This piece will run in newspapers in my conservative congressional District (VA-06).
Trump's election to the presidency, while welcomed by some, was devastating news for a great many people. It would be useful, I believe, for Trump voters to understand why.
We've all experienced being on the losing side in one election or another. But for many, this election feels entirely different. Weeks after the election, deep suffering over this outcome is still the dominant reality of their lives.
Recently, I asked several dozen people I know, who clearly wanted a different outcome, to describe the impact the 2016 election result has had on them. About half of those people indicated that it was the most painful big-world event in their lifetimes (more traumatic, they said, than the attacks of 9/11, or the assassination of JFK).
Clearly, they perceived something in this election that goes deeper than the usual level of liberal-vs.-conservative politics.
Those usual kinds of elections divide people who disagree about what direction they want our nation to move. But this time, what many on the losing side fear is that the nation will change in ways that hardly anyone - including those now celebrating - want.
What people fear is that the spirit of America will now become something fundamentally different, and profoundly darker, than that of the America we have always known.
- Will America move decisively away from the spirit of "Love thy neighbor" and toward greater hostility between different groups of Americans?
- Will America lose its allegiance to any ethic of fairness and give freer rein to unlimited greed, widening the already troubling inequalities of wealth and power?
- Will America surrender the values of our founders - for democracy and the rights of the individual -- in favor of more authoritarian rule from the top, as in Putin's Russia?
- Will the long-standing American practice of pragmatic decision-making based on hard-won real-world knowledge be abandoned in favor of charting our course on the basis of ideology, or prejudice, or ignorance, or mere whim?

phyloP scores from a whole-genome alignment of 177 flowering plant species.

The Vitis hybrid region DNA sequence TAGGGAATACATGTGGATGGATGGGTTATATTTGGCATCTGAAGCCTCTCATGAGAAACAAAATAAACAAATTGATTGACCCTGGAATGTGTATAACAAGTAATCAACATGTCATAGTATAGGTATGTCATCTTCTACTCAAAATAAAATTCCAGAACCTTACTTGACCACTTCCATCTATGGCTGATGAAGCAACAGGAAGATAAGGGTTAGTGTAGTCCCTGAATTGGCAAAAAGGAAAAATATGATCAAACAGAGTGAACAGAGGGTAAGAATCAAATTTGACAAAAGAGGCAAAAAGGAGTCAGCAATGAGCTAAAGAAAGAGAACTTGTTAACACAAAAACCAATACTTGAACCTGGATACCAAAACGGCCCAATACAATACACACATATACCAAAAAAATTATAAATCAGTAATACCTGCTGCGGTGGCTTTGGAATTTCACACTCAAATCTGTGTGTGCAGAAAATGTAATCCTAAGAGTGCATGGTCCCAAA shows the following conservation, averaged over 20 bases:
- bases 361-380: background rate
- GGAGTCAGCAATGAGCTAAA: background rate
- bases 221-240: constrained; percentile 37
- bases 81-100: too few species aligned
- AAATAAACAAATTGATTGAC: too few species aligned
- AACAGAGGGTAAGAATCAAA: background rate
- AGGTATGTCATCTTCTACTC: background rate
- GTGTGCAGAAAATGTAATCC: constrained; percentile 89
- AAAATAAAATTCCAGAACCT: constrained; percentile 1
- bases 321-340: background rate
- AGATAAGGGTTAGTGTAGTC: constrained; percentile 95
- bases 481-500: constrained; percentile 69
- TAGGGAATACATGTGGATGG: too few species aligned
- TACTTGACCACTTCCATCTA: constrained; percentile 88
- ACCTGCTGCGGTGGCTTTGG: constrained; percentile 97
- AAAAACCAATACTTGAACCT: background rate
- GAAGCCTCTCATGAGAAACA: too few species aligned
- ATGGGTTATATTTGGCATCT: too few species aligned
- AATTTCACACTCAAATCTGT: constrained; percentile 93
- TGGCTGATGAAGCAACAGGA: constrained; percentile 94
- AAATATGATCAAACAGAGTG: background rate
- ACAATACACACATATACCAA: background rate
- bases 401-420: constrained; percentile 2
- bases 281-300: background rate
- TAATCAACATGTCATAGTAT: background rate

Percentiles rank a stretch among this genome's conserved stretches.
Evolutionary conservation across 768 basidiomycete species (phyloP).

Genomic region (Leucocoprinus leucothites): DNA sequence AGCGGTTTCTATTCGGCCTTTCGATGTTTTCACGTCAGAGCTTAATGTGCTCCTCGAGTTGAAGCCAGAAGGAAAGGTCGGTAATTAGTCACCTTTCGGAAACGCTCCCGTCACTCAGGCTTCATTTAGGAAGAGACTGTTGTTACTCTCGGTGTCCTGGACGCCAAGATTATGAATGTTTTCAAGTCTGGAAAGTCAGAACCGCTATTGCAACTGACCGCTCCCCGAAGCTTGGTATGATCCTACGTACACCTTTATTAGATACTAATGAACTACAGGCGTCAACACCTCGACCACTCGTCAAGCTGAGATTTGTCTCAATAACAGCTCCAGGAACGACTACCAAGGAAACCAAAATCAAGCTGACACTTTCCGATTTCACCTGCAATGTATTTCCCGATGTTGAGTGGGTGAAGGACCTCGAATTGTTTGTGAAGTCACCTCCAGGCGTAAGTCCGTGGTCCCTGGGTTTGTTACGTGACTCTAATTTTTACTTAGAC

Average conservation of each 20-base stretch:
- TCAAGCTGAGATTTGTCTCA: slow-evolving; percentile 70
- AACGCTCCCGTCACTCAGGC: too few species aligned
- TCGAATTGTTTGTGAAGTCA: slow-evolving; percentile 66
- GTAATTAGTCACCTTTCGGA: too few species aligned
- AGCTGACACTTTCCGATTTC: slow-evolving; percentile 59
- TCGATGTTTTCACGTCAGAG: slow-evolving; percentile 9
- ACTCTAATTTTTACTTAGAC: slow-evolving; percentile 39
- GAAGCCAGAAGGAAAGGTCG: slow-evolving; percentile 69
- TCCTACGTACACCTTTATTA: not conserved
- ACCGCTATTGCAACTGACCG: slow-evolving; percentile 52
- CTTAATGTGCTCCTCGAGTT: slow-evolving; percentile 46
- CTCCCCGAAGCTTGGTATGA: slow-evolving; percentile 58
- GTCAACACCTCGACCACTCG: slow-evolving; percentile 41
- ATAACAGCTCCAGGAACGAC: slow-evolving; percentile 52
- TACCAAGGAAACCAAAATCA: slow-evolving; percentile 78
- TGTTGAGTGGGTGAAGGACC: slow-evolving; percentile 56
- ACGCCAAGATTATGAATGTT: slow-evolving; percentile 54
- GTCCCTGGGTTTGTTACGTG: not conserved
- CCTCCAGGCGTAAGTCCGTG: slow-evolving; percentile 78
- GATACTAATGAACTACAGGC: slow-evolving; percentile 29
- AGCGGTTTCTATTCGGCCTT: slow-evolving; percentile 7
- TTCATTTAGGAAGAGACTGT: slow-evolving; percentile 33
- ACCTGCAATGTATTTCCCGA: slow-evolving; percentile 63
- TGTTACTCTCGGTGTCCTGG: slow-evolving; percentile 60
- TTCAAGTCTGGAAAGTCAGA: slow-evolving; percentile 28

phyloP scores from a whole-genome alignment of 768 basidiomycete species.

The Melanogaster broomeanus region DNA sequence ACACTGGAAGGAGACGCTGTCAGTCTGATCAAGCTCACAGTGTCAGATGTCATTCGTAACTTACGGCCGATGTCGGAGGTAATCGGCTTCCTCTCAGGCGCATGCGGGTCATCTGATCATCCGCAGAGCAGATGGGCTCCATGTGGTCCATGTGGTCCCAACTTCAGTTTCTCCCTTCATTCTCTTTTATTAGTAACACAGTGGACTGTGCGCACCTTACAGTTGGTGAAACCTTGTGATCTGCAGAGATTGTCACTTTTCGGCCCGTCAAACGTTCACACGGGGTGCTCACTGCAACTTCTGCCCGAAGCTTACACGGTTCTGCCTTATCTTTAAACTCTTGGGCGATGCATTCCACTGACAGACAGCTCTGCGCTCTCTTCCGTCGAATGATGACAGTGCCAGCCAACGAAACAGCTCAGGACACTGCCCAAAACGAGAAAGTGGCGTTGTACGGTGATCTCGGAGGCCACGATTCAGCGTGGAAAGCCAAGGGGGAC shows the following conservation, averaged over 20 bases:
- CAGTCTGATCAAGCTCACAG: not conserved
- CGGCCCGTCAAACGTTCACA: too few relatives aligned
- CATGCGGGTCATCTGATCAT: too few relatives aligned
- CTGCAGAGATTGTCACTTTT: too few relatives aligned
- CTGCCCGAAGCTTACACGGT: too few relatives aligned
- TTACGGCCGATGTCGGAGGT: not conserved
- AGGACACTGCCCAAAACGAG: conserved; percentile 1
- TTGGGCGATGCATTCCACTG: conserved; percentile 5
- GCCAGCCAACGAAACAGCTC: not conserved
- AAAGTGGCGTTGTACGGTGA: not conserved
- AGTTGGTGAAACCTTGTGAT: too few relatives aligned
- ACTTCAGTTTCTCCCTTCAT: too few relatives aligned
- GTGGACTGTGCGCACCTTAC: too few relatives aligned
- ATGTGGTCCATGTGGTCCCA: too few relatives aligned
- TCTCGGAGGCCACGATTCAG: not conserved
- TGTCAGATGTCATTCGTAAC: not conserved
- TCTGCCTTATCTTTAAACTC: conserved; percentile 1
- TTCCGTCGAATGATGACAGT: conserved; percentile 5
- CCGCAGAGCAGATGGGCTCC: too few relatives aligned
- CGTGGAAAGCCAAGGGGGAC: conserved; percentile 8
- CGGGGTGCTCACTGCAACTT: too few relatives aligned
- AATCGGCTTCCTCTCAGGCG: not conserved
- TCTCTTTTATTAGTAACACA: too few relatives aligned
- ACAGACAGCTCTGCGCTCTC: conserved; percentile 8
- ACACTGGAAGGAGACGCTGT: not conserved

- Will the American values of kindness and compassion be pushed aside by impulses of anger and cruelty?
- Will what the Declaration of Independence called "a decent respect for the opinion of mankind" be replaced by an overweening national arrogance?
- Will a respect for the truth be drowned in a tide of power-serving lies?
- Will America slough off its role the guarantor of the peace and become the nation that picks needless fights?
This becomes clear if we assemble these pairs into their two opposing groups.
The more benign options in each pair add up to a coherent picture of a beautiful spirit: love and justice and compassion and peace and regard for the human spirit. It is a spirit that should be familiar to anyone with an awareness of biblical morality.
When put together, the other parts of these pairs also present a coherent picture--a picture of the spirit of darkness.
Time will tell whether the fears felt by many today, in the aftermath of the 2016 election, are needless, or whether they are well-founded. But as I think we can assume that few Americans want to move in that dark direction, and a great many Americans - who are not fools -- see that shadow hanging over our future, it behooves all of us to monitor where this election takes this nation.
There was a time when we understood better that "We are all Americans," and the time to revive that understanding may soon be upon us.
If the fears of those who feel devastated prove valid, it behooves us to be ready to join forces to protect the better kind of America that almost all Americans presumably want.
In this season that celebrates peace on earth, and good will toward men, it is a fitting task to take on.
Andy Schmookler -- who was the Democratic nominee for Congress in Virginia's 6th District in 2012 -- is the author most recently of WHAT WE'RE UP AGAINST: The Destructive Force at Work in Our World-- and How We Can Defeat It.